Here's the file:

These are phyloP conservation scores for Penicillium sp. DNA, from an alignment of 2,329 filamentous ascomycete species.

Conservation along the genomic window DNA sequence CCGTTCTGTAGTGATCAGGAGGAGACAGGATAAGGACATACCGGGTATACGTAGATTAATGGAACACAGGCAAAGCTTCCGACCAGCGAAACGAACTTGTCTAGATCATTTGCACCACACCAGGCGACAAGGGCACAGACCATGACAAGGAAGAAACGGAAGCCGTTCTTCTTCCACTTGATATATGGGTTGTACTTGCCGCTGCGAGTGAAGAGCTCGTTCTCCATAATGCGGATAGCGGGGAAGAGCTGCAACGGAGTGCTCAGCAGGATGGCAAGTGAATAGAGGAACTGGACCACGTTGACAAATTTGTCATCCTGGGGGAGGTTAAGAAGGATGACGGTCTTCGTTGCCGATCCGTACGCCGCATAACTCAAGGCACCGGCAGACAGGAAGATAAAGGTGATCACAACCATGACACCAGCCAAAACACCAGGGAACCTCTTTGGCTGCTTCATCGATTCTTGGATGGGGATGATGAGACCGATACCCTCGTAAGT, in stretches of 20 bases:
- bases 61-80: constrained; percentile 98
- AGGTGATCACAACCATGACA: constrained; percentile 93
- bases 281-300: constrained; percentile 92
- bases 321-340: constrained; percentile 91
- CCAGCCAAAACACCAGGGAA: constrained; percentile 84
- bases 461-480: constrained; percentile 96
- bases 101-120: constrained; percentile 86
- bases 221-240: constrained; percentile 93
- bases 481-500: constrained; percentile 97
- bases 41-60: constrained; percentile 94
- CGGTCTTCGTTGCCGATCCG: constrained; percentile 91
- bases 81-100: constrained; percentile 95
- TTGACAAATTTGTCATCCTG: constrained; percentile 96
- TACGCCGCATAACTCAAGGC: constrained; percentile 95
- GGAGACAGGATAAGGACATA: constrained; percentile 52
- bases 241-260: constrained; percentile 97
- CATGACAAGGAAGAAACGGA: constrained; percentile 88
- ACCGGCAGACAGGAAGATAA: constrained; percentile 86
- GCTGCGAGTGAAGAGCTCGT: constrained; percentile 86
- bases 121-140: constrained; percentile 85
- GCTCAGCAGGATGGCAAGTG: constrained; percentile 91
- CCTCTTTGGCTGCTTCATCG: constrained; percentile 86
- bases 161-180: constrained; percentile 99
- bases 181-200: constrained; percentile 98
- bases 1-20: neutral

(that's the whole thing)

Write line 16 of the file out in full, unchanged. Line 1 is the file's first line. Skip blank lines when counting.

- TACGCCGCATAACTCAAGGC: constrained; percentile 95